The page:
Two separate consciousnesses emerge in her awareness: one which is aware on some level that her crushes aren’t interested in her, that she’s gotten in trouble at work for giving unwanted hugs, that she is alone and her feelings are making her desperate; and a second consciousness which she describes as the voices controlling her, telling her that there’s hope, and that she should reach out and get through to those people, because they’re being kept from her. She gets good enough at calculating her delusions to actually be able to time them and anticipate when each one is going to step in. She narrates her experience with stunning self-awareness, all while she’s still caught in the cycle.
These consciousnesses both existed in her a decade prior, too, but they were more muddled. She doesn’t understand a soft “no.” She takes people at their word when they’re just trying to be polite. She knows something is off, and she knows she’s miserable, but she just keeps going, because it’s all she has. No one has ever really loved her, so how is she supposed to know what it looks like?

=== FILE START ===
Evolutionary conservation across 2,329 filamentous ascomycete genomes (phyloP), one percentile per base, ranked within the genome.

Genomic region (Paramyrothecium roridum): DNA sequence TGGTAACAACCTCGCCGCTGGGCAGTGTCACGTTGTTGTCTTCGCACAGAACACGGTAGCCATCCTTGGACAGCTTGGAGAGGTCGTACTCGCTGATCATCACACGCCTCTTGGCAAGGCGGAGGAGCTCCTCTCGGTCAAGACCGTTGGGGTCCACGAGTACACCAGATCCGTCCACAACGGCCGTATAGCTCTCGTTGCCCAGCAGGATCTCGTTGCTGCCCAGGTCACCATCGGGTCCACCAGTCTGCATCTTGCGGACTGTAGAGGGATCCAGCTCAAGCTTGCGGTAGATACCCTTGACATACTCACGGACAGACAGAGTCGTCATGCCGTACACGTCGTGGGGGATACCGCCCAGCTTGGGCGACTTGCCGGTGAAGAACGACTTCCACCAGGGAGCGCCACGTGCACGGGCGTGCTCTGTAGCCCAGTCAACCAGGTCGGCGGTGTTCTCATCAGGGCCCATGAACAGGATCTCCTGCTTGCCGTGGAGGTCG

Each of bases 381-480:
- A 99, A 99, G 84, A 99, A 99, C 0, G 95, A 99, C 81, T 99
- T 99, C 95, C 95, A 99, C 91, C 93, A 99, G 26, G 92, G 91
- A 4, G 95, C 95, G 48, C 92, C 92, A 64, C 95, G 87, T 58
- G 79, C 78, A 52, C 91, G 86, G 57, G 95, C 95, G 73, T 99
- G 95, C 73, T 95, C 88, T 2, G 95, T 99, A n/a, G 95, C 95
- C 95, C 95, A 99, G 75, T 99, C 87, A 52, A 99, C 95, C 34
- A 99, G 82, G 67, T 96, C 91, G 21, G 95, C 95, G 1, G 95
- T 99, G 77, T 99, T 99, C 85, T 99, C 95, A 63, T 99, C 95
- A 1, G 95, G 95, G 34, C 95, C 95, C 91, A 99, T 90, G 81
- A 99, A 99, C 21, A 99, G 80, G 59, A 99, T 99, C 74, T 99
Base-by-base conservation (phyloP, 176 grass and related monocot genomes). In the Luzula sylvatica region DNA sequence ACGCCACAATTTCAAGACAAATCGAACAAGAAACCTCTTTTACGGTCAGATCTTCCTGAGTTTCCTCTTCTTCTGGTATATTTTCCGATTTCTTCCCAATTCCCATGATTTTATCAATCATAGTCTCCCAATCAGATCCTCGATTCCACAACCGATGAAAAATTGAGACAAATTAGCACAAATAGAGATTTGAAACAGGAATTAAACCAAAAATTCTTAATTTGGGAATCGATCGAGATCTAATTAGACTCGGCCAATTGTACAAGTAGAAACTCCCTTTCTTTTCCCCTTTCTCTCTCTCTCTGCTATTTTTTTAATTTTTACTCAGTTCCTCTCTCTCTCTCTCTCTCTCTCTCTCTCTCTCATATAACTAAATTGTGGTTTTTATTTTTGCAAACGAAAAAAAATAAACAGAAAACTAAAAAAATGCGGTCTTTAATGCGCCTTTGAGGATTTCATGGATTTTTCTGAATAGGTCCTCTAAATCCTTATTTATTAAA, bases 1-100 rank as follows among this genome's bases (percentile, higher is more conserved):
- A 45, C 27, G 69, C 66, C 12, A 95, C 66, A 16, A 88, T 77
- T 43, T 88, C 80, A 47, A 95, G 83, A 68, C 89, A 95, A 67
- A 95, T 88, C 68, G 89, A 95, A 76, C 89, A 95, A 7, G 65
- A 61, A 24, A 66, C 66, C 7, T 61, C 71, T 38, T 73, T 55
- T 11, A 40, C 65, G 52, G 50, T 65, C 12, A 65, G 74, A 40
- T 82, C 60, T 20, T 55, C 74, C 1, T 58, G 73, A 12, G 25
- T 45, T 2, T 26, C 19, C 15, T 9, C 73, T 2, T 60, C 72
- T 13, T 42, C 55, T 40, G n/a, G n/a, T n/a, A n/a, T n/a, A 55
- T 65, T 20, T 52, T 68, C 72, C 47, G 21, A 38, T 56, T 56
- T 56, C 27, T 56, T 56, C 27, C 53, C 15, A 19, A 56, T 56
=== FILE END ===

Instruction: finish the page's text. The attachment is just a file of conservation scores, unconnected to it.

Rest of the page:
I don’t know if it’s clear why I’m writing so much about this right now but if you haven’t figured it out already – I recognized those two fragments within myself.
One of them is the ugliest part of myself I have ever encountered. And I’ve spent nearly my whole life using the other one to tame it into something acceptable.
I hope I don’t have to couch this post with a disclaimer that I’ve never stalked anyone or, to my knowledge, caused anyone harm because of my feelings. (Even now I am fighting it, see?)